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United States Department of Agriculture

Agricultural Research Service

Research Project: NEW AND IMPROVED PROCESSES FOR TEXTURIZING MILK COMPONENTS Title: Properties of Dairy Proteins and Alginic Acid Gels

Authors
item Onwulata, Charles
item Muir, Zerlina
item Tunick, Michael
item Tomasula, Peggy

Submitted to: Meeting Abstract
Publication Type: Abstract Only
Publication Acceptance Date: July 13, 2005
Publication Date: August 25, 2005
Citation: Onwulata, C.I., Muir, Z.E., Tunick, M.H., Tomasula, P.M. 2005. Properties of dairy proteins and alginic acid gels. ACS National Meeting AGFD 0075.

Technical Abstract: The linking of milk protein and food gums increases their viscosity and forms the bases for various foods such as ice cream, milk based beverages and caramel candies. Protein based viscous gels are needed to replace carbohydrate-based ones for reduced calorie or low-fat food applications. In this study, slurries of whey protein isolates and calcium caseinate mixed with alginic acid (20% T.S.) were subjected to high shear homogenization (microparticulation) at 27,000 rpm for 2, 3, 4, and 6 min; and then were incubated with mushroom tyrosinase (E.C. 1.14.18.1) enzyme at levels of 3, 6, 9 mg/100 g to facilitate gel formation by crosslinking alginic acids to whey proteins. After microparticulation and incubation with tyrosinase for 15, 30, 60 and 90 min, the slurries were evaporated at 45 EC for 60 min under a partial vacuum (20 to 45 mm Hg) to form composite gels at 0 min (66 cP) and 6 min 279 (cP), respectively. The viscosities of the gels were measured using a Brookfield rheometer. The results indicate that the time of high shear homogenization had significant (P<0.05) effect on the viscosities of the gels. Optimum gel viscosity was obtained with 6 mg tyrosinase at 60 min, but increases in gel viscosity depended on time of shear with 2 and 4 min shear resulting in stronger incubated gels 484 and 6143 cP, respectively. Gels were stable in refrigerated storage up to 240 hr, strengthening with time of refrigeration storage, and became significantly more viscous. Optimal viscous properties were obtained at 4 min microparticulation, 60 min incubation and with 6 mg tyrosinase treatment. There was significant evidence of protein and alginic acid crosslinking as indicated by the increased viscosities of the tyrosinase treated samples.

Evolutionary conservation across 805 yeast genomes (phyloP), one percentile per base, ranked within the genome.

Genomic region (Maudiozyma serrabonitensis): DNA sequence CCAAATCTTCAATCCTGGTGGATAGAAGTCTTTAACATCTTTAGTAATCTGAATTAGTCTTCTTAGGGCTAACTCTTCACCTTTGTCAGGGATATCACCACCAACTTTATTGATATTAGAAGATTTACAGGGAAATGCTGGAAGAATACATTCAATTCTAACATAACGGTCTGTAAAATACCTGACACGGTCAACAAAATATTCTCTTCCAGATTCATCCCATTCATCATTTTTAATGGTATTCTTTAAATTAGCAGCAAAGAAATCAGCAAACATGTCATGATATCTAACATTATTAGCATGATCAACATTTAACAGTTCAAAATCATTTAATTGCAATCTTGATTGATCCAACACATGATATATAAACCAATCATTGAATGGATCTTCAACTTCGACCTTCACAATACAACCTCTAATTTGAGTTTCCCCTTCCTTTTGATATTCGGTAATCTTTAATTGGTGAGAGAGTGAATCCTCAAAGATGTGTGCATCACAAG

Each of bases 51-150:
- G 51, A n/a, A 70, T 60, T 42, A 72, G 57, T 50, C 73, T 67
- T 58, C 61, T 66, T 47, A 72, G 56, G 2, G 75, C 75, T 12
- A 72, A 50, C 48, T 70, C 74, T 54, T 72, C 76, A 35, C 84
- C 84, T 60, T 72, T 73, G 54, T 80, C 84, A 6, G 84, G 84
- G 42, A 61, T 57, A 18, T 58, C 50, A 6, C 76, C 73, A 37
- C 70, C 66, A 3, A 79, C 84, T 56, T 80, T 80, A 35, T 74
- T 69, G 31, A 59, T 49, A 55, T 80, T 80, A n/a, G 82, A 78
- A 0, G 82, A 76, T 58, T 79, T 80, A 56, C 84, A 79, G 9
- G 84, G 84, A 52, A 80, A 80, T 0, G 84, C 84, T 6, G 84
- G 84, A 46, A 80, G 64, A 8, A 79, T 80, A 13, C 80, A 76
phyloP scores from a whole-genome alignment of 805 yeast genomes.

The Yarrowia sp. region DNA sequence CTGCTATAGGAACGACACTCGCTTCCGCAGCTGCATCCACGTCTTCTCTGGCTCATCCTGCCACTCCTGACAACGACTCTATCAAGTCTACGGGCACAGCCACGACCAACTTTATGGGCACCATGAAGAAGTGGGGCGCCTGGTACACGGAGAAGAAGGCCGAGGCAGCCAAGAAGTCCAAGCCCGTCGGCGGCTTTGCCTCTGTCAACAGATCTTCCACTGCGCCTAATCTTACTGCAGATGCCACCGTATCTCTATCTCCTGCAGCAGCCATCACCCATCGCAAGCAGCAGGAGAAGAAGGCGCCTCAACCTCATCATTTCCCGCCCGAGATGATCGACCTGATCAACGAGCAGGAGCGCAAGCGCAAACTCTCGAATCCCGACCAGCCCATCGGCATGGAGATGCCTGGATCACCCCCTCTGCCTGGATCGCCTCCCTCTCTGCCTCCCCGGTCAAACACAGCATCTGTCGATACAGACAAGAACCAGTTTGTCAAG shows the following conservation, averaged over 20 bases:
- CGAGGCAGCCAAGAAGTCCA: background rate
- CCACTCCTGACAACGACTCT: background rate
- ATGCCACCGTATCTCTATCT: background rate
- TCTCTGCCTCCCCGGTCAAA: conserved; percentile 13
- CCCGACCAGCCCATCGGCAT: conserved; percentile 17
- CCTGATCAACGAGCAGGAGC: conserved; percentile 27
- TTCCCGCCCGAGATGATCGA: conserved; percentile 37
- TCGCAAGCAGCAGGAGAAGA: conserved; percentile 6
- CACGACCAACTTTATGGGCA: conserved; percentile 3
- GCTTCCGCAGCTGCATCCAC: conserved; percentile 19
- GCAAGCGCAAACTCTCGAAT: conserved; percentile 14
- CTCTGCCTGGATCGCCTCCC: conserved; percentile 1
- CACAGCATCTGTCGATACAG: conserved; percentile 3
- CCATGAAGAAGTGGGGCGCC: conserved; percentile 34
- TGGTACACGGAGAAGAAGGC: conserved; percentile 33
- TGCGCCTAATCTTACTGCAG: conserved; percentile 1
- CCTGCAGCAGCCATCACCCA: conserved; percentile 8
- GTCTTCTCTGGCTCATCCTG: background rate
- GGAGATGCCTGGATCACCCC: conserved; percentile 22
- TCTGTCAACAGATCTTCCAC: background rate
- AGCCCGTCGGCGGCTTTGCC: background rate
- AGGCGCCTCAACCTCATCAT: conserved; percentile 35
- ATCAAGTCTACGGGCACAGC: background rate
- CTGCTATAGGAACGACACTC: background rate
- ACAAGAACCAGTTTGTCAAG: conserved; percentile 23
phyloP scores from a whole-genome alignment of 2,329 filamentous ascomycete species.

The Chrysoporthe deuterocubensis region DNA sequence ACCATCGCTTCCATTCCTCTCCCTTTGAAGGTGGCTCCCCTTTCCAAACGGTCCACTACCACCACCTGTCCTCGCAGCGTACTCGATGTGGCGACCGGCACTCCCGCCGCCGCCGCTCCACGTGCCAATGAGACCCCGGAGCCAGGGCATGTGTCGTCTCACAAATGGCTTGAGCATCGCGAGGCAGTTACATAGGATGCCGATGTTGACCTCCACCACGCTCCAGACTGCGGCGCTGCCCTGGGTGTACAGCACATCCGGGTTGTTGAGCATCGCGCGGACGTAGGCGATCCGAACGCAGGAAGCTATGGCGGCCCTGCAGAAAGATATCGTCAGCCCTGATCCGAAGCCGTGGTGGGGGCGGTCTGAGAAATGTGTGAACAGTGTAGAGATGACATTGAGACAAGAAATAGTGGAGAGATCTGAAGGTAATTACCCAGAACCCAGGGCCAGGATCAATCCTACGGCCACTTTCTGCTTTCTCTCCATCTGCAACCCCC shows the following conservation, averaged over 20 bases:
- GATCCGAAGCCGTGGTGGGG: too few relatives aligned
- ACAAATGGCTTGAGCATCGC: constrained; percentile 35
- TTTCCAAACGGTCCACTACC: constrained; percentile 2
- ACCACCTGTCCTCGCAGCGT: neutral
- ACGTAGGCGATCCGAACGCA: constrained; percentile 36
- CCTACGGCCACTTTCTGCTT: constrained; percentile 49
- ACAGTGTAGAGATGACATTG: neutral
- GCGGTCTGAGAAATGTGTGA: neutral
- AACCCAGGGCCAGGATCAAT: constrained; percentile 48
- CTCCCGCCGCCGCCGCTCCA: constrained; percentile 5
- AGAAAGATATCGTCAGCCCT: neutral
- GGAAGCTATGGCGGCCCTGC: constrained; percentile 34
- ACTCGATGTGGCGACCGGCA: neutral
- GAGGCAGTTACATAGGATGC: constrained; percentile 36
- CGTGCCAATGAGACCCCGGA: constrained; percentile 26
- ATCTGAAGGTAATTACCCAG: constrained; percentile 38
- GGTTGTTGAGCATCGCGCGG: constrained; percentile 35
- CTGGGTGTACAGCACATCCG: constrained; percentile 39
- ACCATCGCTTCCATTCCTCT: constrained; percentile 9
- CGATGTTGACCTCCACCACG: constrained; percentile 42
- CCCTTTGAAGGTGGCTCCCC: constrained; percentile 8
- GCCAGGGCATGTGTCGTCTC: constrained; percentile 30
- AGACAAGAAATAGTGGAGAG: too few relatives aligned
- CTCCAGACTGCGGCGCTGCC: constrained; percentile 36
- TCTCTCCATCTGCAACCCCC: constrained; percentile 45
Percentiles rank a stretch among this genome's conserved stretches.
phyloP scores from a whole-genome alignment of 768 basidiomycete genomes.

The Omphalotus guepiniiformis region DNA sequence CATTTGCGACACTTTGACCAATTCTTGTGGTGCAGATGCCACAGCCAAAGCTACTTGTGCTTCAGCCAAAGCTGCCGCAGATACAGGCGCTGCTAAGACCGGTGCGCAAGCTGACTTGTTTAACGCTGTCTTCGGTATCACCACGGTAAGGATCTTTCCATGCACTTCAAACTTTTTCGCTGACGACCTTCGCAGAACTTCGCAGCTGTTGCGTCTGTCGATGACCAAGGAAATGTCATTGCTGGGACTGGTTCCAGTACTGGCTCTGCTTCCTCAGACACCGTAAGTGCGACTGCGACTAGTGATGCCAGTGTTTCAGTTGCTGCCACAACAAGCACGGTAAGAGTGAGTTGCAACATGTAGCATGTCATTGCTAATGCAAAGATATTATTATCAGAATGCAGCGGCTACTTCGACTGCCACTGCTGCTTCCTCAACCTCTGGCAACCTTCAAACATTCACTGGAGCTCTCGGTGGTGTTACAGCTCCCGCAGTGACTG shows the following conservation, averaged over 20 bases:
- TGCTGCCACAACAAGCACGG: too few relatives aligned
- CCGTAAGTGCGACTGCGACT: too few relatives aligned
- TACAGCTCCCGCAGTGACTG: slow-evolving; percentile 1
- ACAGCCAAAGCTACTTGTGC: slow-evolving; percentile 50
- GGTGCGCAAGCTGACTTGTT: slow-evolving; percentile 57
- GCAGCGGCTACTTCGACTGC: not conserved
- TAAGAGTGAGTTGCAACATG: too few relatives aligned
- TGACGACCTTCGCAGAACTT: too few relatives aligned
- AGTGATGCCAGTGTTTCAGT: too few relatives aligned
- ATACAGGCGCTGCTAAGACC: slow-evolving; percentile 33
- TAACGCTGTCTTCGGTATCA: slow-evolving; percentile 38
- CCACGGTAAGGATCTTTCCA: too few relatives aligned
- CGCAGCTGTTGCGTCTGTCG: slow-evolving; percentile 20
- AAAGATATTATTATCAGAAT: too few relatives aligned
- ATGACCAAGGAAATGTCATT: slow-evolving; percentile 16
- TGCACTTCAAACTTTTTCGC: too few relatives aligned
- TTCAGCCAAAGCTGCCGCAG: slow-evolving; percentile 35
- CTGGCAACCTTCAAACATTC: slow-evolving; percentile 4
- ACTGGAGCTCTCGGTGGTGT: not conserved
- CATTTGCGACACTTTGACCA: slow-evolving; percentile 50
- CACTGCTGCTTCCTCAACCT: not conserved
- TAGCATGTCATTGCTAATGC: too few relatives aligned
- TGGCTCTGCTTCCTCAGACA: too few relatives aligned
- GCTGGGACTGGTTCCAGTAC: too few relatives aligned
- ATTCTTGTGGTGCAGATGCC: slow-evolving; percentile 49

Last Modified: 4/18/2014